How Tiis-Ganda Culture Impacted Who I Am Today

By Jhanelle Cadiente


The other day, I stumbled upon a Pantene commercial as I was scrolling through Twitter. At first, I did not understand what was going on because I expected the commercial to solely focus on their hair products. However, what I did not realize was that this commercial was indeed different. It stood out to me. The commercial shows Kevin Balot, Philippines’ first transgender haircare ambassador, caste as the main focus of the commercial. Pantene’s campaign #StrongerNow had launched earlier this year where the movement celebrates resilience and strength in women. This campaign advocates for all women, sharing their struggles and stories to the world. What really made this commercial special was that Pantene took a stand with involving transgender women in their campaign. They weren’t excluded. In the video, Kevin Balot emphasizes that young boys who see themselves as girls do not need to be afraid. Rather, they should embrace it. When they believe that no one understands them, there is someone that always does. In the article, “Beautiful AND Strong: Pantene Starts Its #StrongerNow Movement,” Raine Grey speaks on tiis-ganda culture where Filipinx women undergo various amounts of pain to look beautiful (Grey 2018). Tiis-ganda translates to “for the sake of beauty” where Filipinx women are taught at a young age to look and act a certain way. Pantene’s campaign #StrongerNow deconstructs that culture, allowing Filipinx women to show their scars and pain.

Figure 1: Nadine Lustre is currently one of the influential actresses in the Philipines. Her Pond’s advertisement sends a message that emphasizes that “lighter skin” is better because it makes you beautiful.

Growing up, I was also forced into tiis-ganda culture. My parents have always been strict on what I look like, even up to this very day. There were endless amounts of criticism of my weight and appearance. When I played a sport, they told me my skin was getting too tan. When I didn’t lose weight, they would tell me to stop eating so much as I was about to take the first bite of my meal. They would scold me for accidentally getting cuts or small wounds from falling, saying that it will scar my skin. At some point, I allowed myself to follow tiis-ganda culture to satisfy my parents. I used makeup to cover up my skin, using a lighter shade to represent fair skin. From time to time, I would receive compliments on my makeup. But it wasn’t enough for my parents. “You would look prettier if you lose more weight” was all I kept hearing from my family. It stung. Also, as a Filipinx woman, I find myself stuck with not only my parents’ expectations, but also how Filipinx women are expected to look like in society – fair skin, skinny, long hair, and zero imperfections.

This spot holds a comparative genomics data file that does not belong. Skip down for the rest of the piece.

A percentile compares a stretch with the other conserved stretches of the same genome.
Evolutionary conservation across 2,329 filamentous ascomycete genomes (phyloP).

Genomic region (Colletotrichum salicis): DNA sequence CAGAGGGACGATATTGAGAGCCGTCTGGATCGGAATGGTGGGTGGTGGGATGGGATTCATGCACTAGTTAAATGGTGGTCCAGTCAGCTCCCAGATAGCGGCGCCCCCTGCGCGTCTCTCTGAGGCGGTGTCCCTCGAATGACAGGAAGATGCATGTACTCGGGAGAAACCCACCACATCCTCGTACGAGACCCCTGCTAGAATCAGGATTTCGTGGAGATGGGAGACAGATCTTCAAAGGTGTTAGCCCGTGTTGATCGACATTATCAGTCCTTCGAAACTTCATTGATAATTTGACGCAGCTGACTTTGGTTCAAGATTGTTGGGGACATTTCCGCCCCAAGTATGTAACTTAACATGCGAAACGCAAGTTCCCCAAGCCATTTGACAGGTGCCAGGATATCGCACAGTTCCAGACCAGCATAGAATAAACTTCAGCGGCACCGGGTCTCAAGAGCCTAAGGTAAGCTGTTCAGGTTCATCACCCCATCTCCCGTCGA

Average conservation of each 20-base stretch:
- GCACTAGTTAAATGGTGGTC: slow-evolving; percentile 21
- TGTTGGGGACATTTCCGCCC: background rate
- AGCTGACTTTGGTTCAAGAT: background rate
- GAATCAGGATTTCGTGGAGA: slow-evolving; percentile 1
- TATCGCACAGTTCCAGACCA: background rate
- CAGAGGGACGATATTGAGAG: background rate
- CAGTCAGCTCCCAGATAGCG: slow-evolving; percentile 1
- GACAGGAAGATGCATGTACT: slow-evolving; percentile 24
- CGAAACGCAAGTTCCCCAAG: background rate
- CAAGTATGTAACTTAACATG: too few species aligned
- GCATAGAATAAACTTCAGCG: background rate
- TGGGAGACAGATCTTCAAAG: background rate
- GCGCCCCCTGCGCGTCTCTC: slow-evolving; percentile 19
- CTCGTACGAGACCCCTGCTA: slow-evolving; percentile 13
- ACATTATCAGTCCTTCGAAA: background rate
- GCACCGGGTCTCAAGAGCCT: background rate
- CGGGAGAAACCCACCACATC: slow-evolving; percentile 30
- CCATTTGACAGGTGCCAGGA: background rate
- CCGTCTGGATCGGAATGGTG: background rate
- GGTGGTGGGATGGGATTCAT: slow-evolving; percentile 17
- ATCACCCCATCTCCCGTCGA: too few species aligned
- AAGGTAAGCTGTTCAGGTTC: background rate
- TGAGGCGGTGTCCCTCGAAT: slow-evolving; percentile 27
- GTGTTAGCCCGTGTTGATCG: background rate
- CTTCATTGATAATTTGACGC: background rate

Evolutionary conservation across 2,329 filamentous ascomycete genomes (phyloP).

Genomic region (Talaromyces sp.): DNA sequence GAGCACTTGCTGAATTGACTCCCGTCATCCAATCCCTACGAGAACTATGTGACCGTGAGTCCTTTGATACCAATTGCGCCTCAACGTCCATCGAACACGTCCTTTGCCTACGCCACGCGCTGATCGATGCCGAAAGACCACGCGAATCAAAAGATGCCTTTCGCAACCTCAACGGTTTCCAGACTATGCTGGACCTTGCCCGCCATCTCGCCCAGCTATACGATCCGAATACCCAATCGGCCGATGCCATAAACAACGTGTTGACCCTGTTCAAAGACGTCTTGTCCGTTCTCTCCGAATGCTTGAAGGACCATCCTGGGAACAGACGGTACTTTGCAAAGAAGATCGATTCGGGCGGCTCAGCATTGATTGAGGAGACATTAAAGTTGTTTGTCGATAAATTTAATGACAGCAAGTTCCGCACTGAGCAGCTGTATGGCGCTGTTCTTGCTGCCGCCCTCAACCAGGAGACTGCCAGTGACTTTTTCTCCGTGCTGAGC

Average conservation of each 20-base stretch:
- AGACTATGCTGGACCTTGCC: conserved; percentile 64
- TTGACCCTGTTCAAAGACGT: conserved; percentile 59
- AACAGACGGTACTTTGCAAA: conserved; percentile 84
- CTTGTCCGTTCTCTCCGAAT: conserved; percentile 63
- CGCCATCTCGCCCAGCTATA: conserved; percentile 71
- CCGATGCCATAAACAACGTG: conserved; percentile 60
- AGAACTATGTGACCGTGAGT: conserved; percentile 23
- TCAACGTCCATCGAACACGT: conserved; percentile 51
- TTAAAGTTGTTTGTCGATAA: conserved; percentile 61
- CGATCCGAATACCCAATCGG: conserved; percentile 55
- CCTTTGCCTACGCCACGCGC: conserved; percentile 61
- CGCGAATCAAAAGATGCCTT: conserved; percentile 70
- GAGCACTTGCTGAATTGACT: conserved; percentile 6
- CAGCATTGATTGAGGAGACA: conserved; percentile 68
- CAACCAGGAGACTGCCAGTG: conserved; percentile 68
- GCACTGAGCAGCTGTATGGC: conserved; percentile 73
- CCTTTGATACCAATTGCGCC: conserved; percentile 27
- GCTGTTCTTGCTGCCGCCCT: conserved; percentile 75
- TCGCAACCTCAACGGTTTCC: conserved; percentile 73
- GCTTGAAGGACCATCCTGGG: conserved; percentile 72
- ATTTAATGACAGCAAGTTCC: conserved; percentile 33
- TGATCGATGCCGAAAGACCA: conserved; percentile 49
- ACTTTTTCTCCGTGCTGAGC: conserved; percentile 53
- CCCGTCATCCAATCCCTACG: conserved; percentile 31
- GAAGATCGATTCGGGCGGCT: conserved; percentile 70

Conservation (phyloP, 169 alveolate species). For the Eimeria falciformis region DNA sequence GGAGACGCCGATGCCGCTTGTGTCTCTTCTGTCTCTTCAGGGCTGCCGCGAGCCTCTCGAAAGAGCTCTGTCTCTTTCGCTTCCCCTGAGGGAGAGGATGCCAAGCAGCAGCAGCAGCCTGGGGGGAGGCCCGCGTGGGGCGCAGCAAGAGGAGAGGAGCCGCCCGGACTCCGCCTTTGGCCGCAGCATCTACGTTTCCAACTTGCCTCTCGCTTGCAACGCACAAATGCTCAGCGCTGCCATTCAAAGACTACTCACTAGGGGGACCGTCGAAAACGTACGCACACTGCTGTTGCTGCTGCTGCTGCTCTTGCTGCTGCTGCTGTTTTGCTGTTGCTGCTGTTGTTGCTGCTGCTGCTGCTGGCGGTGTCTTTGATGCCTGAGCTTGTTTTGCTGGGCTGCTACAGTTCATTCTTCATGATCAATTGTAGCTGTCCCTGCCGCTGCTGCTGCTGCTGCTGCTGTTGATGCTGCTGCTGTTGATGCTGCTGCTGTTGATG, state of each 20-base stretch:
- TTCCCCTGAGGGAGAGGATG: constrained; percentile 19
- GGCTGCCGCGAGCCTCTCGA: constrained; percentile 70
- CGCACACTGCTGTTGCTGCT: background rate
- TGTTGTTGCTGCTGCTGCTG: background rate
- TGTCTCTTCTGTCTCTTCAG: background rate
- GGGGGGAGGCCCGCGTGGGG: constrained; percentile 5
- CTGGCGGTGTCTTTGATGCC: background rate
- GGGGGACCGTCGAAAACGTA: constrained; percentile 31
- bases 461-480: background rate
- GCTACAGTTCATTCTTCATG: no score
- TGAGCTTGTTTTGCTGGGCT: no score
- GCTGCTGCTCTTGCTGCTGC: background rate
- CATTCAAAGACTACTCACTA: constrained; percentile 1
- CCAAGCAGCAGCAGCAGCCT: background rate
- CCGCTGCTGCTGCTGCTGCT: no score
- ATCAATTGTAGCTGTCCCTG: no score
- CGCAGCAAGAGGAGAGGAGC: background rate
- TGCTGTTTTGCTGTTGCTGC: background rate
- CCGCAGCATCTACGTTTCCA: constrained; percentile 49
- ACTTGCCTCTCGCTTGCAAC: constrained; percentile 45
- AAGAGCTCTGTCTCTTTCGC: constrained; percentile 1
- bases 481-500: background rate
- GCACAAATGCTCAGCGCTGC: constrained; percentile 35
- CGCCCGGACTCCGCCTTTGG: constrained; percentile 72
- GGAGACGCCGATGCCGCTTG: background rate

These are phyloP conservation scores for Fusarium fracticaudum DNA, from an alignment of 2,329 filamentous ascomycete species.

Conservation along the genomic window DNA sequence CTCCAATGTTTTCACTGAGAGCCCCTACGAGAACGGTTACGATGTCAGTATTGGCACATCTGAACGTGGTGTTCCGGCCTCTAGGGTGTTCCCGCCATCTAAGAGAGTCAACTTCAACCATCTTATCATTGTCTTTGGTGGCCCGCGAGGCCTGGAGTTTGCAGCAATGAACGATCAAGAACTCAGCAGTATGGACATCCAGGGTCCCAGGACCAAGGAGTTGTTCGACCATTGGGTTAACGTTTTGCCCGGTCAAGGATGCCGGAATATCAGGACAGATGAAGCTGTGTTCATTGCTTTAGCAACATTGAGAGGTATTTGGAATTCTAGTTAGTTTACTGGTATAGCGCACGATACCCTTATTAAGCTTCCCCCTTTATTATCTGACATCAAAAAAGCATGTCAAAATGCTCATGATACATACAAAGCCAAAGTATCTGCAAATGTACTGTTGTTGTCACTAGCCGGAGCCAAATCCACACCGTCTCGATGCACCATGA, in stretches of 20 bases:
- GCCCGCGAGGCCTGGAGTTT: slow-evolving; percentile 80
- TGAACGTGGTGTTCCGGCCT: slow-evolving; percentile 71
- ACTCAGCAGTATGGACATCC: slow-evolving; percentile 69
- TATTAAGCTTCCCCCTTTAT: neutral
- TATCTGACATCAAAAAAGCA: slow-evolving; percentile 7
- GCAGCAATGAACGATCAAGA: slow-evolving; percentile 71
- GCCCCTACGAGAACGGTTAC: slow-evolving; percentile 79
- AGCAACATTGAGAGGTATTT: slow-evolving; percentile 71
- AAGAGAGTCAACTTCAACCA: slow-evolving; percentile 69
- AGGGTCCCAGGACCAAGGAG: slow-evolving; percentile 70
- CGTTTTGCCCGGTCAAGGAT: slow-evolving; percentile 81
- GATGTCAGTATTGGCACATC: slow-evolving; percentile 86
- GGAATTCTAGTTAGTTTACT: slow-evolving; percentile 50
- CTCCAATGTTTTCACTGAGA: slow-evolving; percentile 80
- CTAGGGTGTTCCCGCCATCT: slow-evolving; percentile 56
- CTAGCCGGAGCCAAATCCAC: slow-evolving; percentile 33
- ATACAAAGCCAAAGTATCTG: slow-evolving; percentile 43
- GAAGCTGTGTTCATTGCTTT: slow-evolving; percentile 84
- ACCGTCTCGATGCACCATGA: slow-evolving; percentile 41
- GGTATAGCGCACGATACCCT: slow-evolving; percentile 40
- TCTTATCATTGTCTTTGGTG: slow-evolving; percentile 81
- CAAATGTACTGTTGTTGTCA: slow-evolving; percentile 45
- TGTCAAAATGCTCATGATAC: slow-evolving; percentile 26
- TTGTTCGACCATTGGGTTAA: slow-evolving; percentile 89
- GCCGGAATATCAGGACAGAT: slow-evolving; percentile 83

But, no matter how many times I force myself to change, I can’t be someone I am not. #StrongerNow acknowledges every Filipinx woman, regardless of age, weight, skin color, etc. I know I can’t ever win against my parents’ expectations of me and I accept that. Watching this commercial has not only made me relive those moments of my childhood, but it also reminded me of how I was able to get to where I am today.

In the social media realm, there is a lack of representation of Filipinx women who are not fair-skinned, who do not have long silky hair, and who are thin and flawless. With people like myself who do not fit the strict beauty standards that are enforced on Filipinx women, where does that leave us? Without the media representation of all Filipinx women, we are forced into becoming something we are not. We lose ourselves. We follow society’s ideals of what “true” beauty is supposed to look like for a Filipinx woman. That is why it is so important to include all shapes, sizes, skin colors, and all imperfections of Filipinx women.

We may have rounder curves, bulgy waists, darker skin, and imperfections on our bodies, but we are all Filipinx women. Having a truer representation of all Filipinx women gives women the confidence to be themselves and become stronger together. Just as what Kevin Balot says in the film, even though you feel as if no one understands you, there is someone who does understand. Although I may not be skinny, fair-skinned and scar-free, I am a Filipinx woman, regardless of how Filipinx women are represented in society.

Link Below is the video of Pantene’s #StrongerNow Commercial with Kevin Balot:


Work Cited

Grey, R. (2018, September 16). Beautiful AND Strong: Pantene Starts Its #StrongerNow Movement. Retrieved December 9, 2018, from

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